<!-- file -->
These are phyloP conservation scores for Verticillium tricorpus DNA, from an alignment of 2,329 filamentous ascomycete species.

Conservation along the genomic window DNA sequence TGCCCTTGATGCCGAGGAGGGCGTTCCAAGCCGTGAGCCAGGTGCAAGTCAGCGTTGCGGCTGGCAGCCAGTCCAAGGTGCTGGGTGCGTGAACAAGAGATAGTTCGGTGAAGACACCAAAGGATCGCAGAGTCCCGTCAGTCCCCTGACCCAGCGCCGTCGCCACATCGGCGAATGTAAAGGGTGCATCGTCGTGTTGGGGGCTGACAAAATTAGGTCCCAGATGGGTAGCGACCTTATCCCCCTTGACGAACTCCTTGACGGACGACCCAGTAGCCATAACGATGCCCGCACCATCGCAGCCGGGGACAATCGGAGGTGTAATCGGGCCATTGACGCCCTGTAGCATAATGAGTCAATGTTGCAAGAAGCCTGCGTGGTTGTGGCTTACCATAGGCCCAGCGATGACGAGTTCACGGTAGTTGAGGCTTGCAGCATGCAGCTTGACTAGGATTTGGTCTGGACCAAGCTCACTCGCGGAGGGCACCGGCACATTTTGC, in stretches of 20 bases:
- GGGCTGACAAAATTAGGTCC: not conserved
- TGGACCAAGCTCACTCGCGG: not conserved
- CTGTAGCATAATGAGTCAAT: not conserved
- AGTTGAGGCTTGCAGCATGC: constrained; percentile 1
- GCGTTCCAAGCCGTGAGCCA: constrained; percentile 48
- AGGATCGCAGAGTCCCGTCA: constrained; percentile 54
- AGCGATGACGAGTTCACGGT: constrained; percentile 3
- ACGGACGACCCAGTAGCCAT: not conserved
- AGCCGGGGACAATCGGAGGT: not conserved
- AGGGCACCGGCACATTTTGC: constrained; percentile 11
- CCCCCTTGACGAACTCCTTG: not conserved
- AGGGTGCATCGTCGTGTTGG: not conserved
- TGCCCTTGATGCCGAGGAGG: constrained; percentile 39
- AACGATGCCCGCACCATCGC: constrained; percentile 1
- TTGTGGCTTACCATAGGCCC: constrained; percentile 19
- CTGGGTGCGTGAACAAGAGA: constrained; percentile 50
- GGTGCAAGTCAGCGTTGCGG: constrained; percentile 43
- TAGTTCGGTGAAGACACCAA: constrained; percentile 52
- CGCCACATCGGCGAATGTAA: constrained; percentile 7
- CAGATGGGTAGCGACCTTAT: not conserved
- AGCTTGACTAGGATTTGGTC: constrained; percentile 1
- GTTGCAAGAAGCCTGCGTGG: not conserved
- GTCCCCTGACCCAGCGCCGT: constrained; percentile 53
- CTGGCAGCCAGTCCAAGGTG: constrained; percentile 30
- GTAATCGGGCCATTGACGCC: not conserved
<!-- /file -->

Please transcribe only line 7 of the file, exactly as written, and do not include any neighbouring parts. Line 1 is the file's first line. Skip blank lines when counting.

- GCGTTCCAAGCCGTGAGCCA: constrained; percentile 48